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Pelletier – one of PET’s best « Douglas Fisher

Fisher

 

Pelletier – one of PET’s best

It was an odd rebuke given Gerard Pelletier by Mr. Trudeau over the predominance of French over English at the Dominion Day ceremonies in Ottawa.

The Prime Minister by-passed the normal escape route of politicians after a boob. He did not drag out the previous record to evade the indignation of the English-language folk in Ottawa who were affronted by a program almost wholly in French.

I can remember previous Dominion Day programs in which only a smidgin of French was included. No one complained after those occasions.

It was an error, a mistake, said Mr. Trudeau. Mr. Pelletier, he thought, had done “rather well” as Secretary of State these past four years. He said land later said that it was partially in jest) that he would move Mr. Pelletier to another portfolio after the next election.

Even in fun, it is unusual for a Prime Minister to indicate he plans to shift a minister. Apologies have not rolled easily out of Mr. Trudeau. Indeed, they have been rarer than public castigations of his ministers. Since 1968 he has pulled a number of them up, including Bob Andras, John Munro, Jean Marchand, Joe Greene and Eric Kierans (when a minister ). This is the first time he has been so rough with the man who is usually assumed to be his closest friend in politics.

On his part, Mr. Pelletier has not fudged on the goof nor has he seemed rattled at the indication that the Prime Minister plans to move him.

Not enough of us have noticed how quietly Mr. Pelletier has gotten through the past four years in what is potentially the most controversial ministry of atl. The grab-bag ministry.

It was under Mr. Pearson and when Maurice Lamontagne was Secretary of State that this Ministry became the grab-bag Ministry of Culture. Although Mr. Lamontagne was sidetracked later into the Senate because of the embarrassments caused by his private arrangements for purchasing furniture (the scandal days), he was in hot water many times over matters concerning the Canada Council, the CBC, the translation Bureau, the flag, the film industry, the Mr. Pearson film, etc. All this in a little over a year in the job.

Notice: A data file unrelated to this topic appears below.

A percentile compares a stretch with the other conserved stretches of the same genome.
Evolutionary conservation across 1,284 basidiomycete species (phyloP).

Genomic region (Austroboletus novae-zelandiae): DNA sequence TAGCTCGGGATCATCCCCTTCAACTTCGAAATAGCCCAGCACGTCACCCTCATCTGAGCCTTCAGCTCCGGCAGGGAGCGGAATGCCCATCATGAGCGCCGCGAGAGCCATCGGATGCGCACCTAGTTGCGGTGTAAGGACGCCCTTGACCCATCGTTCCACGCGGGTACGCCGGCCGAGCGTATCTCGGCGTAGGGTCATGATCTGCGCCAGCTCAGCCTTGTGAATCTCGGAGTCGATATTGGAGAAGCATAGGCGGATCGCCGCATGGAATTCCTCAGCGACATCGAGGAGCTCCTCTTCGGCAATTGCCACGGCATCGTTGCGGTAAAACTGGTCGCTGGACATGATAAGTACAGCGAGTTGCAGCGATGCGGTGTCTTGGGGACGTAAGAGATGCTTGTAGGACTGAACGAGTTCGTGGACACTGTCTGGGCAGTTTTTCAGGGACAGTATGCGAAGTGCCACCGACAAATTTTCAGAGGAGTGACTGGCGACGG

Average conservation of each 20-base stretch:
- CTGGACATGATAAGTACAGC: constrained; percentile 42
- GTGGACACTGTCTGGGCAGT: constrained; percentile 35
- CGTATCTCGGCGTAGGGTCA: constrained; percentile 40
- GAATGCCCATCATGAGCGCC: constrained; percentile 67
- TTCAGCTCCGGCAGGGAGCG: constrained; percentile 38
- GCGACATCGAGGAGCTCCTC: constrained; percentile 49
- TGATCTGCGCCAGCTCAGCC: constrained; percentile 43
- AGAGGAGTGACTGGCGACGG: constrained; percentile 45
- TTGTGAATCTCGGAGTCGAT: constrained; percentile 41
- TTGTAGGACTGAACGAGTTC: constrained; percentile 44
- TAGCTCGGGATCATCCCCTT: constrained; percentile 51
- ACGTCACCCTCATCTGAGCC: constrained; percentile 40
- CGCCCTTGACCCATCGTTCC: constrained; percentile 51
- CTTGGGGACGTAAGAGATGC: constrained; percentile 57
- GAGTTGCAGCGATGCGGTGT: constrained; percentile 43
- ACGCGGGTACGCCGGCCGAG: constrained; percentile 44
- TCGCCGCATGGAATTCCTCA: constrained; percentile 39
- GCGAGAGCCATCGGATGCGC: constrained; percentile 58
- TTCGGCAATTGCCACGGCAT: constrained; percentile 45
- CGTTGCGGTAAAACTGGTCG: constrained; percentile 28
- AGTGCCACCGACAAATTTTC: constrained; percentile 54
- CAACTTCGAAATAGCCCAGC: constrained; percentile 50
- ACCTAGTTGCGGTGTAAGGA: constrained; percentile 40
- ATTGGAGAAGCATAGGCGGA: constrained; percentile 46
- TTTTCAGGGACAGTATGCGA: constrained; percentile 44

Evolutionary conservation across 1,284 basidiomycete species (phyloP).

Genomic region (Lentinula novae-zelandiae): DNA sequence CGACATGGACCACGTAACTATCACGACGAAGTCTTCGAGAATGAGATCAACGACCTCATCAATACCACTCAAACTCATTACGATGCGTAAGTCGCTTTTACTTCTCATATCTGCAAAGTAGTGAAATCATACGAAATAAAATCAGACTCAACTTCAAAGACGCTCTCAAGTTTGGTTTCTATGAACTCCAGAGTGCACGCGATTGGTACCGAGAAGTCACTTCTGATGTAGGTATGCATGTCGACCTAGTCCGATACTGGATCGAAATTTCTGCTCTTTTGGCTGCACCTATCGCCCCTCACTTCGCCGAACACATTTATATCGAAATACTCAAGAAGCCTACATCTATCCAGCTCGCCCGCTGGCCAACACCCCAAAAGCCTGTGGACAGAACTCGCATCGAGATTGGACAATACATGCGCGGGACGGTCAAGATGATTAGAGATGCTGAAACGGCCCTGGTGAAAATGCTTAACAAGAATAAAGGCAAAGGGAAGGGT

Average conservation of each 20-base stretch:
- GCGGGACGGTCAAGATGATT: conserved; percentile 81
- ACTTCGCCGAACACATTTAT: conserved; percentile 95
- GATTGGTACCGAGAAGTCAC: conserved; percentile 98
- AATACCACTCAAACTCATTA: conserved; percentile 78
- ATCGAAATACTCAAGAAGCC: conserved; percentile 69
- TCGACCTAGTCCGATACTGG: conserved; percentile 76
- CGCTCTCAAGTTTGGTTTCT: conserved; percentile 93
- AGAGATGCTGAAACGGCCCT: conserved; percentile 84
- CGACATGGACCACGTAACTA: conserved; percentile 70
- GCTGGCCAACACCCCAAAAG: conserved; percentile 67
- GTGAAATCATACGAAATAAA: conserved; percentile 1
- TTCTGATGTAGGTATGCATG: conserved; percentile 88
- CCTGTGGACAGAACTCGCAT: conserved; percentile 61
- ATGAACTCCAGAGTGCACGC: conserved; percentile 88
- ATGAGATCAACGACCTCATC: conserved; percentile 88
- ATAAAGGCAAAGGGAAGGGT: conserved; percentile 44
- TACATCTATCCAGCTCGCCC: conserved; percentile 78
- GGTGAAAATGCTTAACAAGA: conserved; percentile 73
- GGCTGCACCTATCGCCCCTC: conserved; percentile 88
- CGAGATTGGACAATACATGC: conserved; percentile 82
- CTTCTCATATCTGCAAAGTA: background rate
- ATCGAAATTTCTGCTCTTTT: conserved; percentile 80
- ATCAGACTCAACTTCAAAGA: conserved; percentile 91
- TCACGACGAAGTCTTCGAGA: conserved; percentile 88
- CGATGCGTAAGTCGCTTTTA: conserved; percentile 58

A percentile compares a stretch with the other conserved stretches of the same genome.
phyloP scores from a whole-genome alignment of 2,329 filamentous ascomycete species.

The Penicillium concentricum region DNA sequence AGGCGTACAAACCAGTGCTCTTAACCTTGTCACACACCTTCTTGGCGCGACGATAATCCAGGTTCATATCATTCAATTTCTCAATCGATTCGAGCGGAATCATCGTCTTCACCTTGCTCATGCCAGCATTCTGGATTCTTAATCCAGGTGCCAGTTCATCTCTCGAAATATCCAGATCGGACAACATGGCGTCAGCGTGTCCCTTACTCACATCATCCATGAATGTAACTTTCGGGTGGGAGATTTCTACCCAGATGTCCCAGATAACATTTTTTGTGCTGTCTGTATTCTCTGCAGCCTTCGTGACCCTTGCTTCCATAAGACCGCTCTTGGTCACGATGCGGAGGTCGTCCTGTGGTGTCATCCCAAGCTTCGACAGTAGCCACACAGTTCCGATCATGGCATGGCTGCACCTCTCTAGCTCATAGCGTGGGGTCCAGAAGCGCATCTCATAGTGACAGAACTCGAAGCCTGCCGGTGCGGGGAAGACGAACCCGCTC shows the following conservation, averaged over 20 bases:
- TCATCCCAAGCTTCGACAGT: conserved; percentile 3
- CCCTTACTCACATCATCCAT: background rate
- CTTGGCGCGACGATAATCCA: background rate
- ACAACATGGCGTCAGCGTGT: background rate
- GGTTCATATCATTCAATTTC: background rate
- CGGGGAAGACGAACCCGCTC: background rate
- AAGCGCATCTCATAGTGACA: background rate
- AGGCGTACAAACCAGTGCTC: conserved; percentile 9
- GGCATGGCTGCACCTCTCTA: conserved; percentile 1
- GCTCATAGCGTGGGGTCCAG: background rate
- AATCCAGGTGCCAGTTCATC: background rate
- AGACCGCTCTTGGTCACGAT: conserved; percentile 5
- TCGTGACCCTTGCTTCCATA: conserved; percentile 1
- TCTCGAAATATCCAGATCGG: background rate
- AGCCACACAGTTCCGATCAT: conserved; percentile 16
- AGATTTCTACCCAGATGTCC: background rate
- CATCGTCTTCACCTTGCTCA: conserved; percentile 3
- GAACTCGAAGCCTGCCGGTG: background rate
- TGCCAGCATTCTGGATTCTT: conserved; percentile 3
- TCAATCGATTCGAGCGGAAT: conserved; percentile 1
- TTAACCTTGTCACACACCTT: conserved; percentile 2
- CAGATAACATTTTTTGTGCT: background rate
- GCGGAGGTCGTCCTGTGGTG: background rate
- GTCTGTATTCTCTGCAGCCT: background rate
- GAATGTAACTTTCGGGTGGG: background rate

Mr’. Lamontagne was succeeded by Judy LaMarsh. Remember the controversies she got into in this post? Bilingualism (l) Seven Days, the CBC’s “rotten mangement,” citizenship (! ).

Wonder he’s done so well.

When you appreciate that Mr. Pelletier has had additional matters thrust on him, the Company of young Canadians, assorted youth programs, responsibility for the official languages programs, a mix of ethnic and heritage items plus delicate dealing with the Francophone countries at the same time Quebec has been pushing its arrangements with them, the wonder is that he has done so well. And this through a period when both the English MPs of his own party and many in the press gallery have tended to see him as a scheming, dangerous fellow with too much influence on- the Prime Minister.

Mr. Pelletier did not have Mr. Trudeau’s advantages as a boy. His father was a railway worker in a small town. It was more his own scholarly capacities than family means which took him through a higher education and into journalism. The breadth of his cultural interests are much wider than Mr. Trudeau’s. Indeed they are extraordinary for a politician. Further, he has none of the combativeness, nor does he take any of the personal pleasure which his two old associates, Trudeau and Marchand, get Bs political figures. While all three have been denigrated by the younger intellectuals in Quebec, the criticism and contempt shown towards Mr. Pelletier has been more fierce. One can only guess that this has hurt him more than his colleagues judging by the candid book he wrote to explain why he supported the War Measures Act during and after the October crisis.

Hasn’t run for cover.

It is my individual opinion, one on which I would find few supporters on Parliament Hill, that Mr. Pelletier has been a remarkably successful minister, and not only because he has kept a fairly smooth surface over some extraordinarily difficult subject and administrative areas.

He hasn’t run for cover on the youth programs, nor ducked away from the commitments in support of social action groups in his department. He has resisted the temptation to push either the CRTC or the CBC around. In the cultural areas, like the arts, films, museums and libraries, he has been more positive than neutral and safe.

Mr. Pelletier has never leaned publicly on his closeness to Mr. Trudeau. Rather, he ignores it, and if questioned about it, goes out of his way to emphasize that he is a colleague and follower, and not an intimate or crony. There are many poorer ministers and few better.

Source: BY DOUGLAS FISHER, TORONTO SUN

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